Karma ... The law of cause and effect. The existence of favorable or unfavorable karma depends on whether past deeds were good or evil. Most people have both good and bad karma because they have performed both good and bad deeds in the past. So most people's lives are a mixture of misery and happiness. Karma is not limited to actions taken during one's present life, but can extend back into the infinite past and forward into the infinite future.Thus, it is karma that forms the connecting link between one's consecutive lives. Karma applies mostly to the acts of individuals, but it may also be the overall result of actions by many people acting as a group, such as groups of persons, family groups, groups of nations, and the like -- in other words, there are such things as group karma, family karma and even national karma. Buddhas teach us how to break the fetters of karma, escape from the cycle of birth and death, and attain enlightenment.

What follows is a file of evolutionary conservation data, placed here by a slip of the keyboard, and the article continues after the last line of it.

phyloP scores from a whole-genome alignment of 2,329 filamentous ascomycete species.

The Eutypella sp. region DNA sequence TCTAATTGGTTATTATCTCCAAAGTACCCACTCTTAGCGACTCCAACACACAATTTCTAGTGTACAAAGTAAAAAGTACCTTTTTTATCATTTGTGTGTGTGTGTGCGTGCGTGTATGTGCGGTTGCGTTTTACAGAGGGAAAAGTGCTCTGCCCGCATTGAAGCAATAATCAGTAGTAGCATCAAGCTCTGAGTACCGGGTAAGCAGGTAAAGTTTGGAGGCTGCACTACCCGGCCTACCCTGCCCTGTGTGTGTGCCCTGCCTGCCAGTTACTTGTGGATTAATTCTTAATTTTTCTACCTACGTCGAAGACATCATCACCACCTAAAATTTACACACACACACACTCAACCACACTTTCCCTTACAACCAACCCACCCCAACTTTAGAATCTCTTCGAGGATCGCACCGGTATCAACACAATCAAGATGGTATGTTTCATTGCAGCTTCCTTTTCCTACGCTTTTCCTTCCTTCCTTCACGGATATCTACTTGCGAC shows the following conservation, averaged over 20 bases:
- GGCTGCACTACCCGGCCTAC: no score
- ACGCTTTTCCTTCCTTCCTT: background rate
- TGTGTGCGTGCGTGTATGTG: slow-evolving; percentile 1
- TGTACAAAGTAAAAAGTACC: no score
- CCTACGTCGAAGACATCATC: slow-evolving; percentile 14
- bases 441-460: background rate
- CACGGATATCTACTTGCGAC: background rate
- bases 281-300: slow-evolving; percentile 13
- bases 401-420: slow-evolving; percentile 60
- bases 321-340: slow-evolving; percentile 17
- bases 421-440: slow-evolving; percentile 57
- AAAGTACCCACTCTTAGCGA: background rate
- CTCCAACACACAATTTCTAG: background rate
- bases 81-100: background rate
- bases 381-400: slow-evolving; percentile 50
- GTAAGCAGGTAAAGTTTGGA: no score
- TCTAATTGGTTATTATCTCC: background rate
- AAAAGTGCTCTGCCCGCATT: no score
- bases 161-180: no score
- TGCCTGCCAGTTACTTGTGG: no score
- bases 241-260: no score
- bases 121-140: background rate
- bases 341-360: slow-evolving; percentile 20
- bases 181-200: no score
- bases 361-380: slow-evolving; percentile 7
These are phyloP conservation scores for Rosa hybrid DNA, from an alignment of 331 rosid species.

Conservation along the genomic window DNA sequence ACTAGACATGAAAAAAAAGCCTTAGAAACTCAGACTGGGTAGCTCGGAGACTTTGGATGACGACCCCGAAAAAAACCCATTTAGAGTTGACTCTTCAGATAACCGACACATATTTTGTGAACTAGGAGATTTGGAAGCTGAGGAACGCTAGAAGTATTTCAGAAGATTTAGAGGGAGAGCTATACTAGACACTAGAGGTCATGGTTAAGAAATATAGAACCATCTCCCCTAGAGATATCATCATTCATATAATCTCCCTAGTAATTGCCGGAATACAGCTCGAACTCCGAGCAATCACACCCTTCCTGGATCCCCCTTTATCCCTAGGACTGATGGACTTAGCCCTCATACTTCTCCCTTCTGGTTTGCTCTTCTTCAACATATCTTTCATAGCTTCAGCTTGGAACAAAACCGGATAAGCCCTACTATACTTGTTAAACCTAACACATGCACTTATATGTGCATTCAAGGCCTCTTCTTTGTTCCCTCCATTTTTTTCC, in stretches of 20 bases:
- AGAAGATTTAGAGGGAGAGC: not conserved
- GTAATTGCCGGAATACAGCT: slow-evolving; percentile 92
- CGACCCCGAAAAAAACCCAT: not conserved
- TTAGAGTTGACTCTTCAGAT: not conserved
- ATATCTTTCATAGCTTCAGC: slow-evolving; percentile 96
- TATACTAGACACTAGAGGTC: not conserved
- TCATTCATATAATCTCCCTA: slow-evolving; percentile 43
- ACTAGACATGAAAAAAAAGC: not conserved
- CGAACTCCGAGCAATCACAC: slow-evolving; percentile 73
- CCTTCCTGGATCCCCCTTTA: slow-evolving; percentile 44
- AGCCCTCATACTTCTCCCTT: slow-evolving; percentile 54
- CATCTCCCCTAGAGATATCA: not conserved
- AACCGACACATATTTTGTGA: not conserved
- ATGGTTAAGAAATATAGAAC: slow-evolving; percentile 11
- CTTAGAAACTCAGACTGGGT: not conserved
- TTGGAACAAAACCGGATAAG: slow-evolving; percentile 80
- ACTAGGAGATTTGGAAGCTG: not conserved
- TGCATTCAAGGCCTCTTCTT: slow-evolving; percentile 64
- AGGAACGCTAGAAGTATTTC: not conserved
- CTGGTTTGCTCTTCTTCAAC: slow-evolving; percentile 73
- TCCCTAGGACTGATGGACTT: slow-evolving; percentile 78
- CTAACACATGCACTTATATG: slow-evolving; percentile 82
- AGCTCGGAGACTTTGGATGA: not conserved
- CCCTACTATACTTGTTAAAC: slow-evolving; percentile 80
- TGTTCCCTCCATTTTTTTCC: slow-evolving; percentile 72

Koti ... Sanskrit for "ten million."

  Ksana ... The shortest measure of time; it is said that sixty ksana equal one finger-snap,ninety ksana elapse during the duration of a thought; and 4,500 ksanas equal a minute.

  Kshatriyas ... The warrior caste; the second highest-ranking social class in India. (The highest is the brahmin caste.)

  Kumbhandas ... Barrel-shaped ghosts. Also called winter-melon ghosts because of their shape. Kumbhandas are nightmare ghosts that frighten sleeping people and have the power to prevent their victims from moving or screaming; the victim wants to scream but cannot, wants to squirm away but cannot, because the kumbhanda sits on the victim. Then the victim cannot do anything.

  Law ... Ruling principle, universal basis, essential element, i.e. fundamental law.

  Law of Causal Condition ... The fundamental doctrine of Buddhism that all phenomena in the universe are produced by causation. Since all phenomena result from the complicated causes and effects, all existing things in the universe are inter-dependent, i.e., no self nature or existence on its own. Moreover, all phenomena and things are impermanent (i.e. changing constantly). It was to this law that Shakyamuni was awakened when he attained enlightenment.

  Law of Cause and Effect ... The Law of Cause and Effect treats of the Law of Causal condition as it relates to an individual.